Mass shootings are in a similar way no longer new in Texas. Tuesday’s bloodbath in Uvalde and the El Paso killings adopted a mass taking pictures at Santa Fe High School outdoor Houston that killed 8 scholars and two lecturers in 2018, and a church rampage in Sutherland Springs that left 26 folks lifeless, together with an unborn kid, the 12 months earlier than.


Former Texas Land Commissioner Jerry Patterson, a Republican lengthy well-known for wearing more than one weapons just about all over the place he went, mentioned O’Rourke’s maximum ardent supporters might be “even more determined to vote for Beto” after his confrontation with Abbott.

Still Patterson said the clash could backfire, alienating otherwise potentially sympathetic swing voters who might think O’Rourke was putting on a self-serving show.

“Sometimes your method overwhelms your message, and his method gutted whatever benefit he might have accrued,” mentioned Patterson, who, as a state senator, wrote Texas’ unique, 1995 hid handgun legislation permitting Texans to take firearms extra puts than just about any place in America on the time. “I think it’s a net loss.”

Abbott hasn’t mentioned O’Rourke much since the shooting but answered questions about possible new state gun limits by slamming high crime rates in cities primarily run by Democrats.


“There are more people shot every weekend in Chicago than there are in schools in Texas,” the governor said hyperbolically. Speaking of arguments that new firearms restrictions could make Americans safer, “Chicago and LA and New York disprove that thesis.”

Abbott’s campaign has also previously chided O’Rourke for his previous stand on guns, producing an online ad last year showing a cartoon of O’Rourke speeding the wrong direction down a one-way street, then off a cliff while the radio plays clips of his “Hell yes” comment and other strongly progressive positions he took as a presidential candidate.

O’Rourke’s campaign insists he’s not using the massacre for political gain. It transformed its fundraising apparatus into one accepting donations for relatives of those killed in Uvalde, and says O’Rourke attended the Abbott news conference at the urging of one of the victims’ families.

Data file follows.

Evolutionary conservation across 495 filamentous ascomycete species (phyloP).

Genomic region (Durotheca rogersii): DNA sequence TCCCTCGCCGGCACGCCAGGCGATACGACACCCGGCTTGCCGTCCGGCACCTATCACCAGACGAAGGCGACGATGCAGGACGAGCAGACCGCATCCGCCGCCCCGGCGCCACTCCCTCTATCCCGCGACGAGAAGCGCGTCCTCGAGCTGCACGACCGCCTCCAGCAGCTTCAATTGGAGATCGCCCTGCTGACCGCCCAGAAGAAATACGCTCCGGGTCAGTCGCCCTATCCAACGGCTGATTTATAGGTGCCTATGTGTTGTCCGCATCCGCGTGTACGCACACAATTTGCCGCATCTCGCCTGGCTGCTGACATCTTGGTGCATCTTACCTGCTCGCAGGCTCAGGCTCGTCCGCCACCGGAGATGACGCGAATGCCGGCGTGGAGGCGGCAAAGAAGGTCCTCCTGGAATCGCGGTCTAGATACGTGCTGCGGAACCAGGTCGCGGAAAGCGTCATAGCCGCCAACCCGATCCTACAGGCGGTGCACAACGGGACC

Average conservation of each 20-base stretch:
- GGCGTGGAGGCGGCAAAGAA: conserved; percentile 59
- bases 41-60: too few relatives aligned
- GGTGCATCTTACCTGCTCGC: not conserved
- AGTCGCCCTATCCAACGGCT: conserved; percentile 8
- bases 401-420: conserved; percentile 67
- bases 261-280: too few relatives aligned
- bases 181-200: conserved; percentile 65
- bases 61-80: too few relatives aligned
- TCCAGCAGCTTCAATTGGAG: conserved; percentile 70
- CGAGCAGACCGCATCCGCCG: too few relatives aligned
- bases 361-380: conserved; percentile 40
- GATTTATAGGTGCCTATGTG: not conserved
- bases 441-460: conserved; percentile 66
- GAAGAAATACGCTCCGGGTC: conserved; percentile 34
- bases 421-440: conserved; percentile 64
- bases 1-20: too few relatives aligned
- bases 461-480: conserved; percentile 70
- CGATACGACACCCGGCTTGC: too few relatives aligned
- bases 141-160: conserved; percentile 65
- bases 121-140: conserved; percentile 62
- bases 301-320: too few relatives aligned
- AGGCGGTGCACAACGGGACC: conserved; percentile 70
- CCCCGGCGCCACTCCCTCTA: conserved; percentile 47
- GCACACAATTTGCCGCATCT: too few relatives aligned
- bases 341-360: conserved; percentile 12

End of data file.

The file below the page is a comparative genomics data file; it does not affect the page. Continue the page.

He sat quietly in the audience for 10-plus minutes, intending only to listen, the campaign said. But, when Abbott said “there was no meaningful forewarning of this crime” other than the gunman posting about the shooting just moments before he began doing so, O’Rourke got angry — especially given that, after the El Paso shooting, the state’s chief response was to loosen gun laws. He approached the stage and accused Abbott of “doing nothing” when the the Uvalde violence had been “totally predictable.”


Also on stage was Uvalde Mayor Don McLaughlin, who responded with an obscenity and called O’Rourke “sick” for trying to make the shooing “a political issue.”

But it nonetheless helped one Texan change her mind. Nicole Armijo, who works in her family’s HVAC business in the border city of McAllen and has three kids, ages 10, 9 and 6, attending public school. She didn’t vote for O’Rourke when he ran for Senate but plans to now because “the way we’re doing things is not working.”

“Maybe, Texas, it’s not just about having a gun,” mentioned Armijo, who mentioned she loves weapons and looking however would give a boost to expanded background assessments. “Beto’s more or less portrayed the ones ideas: It’s no longer about me otherwise you. It’s about everybody as an entire.”


More on the school shooting in Uvalde, Texas: https://apnews.com/hub/school-shootings.


This tale has been corrected to turn Abbott two times gained election, no longer reelection, via landslides.

Copyright 2022 The Associated Press. All rights reserved. This subject material will not be revealed, broadcast, rewritten or redistributed with out permission.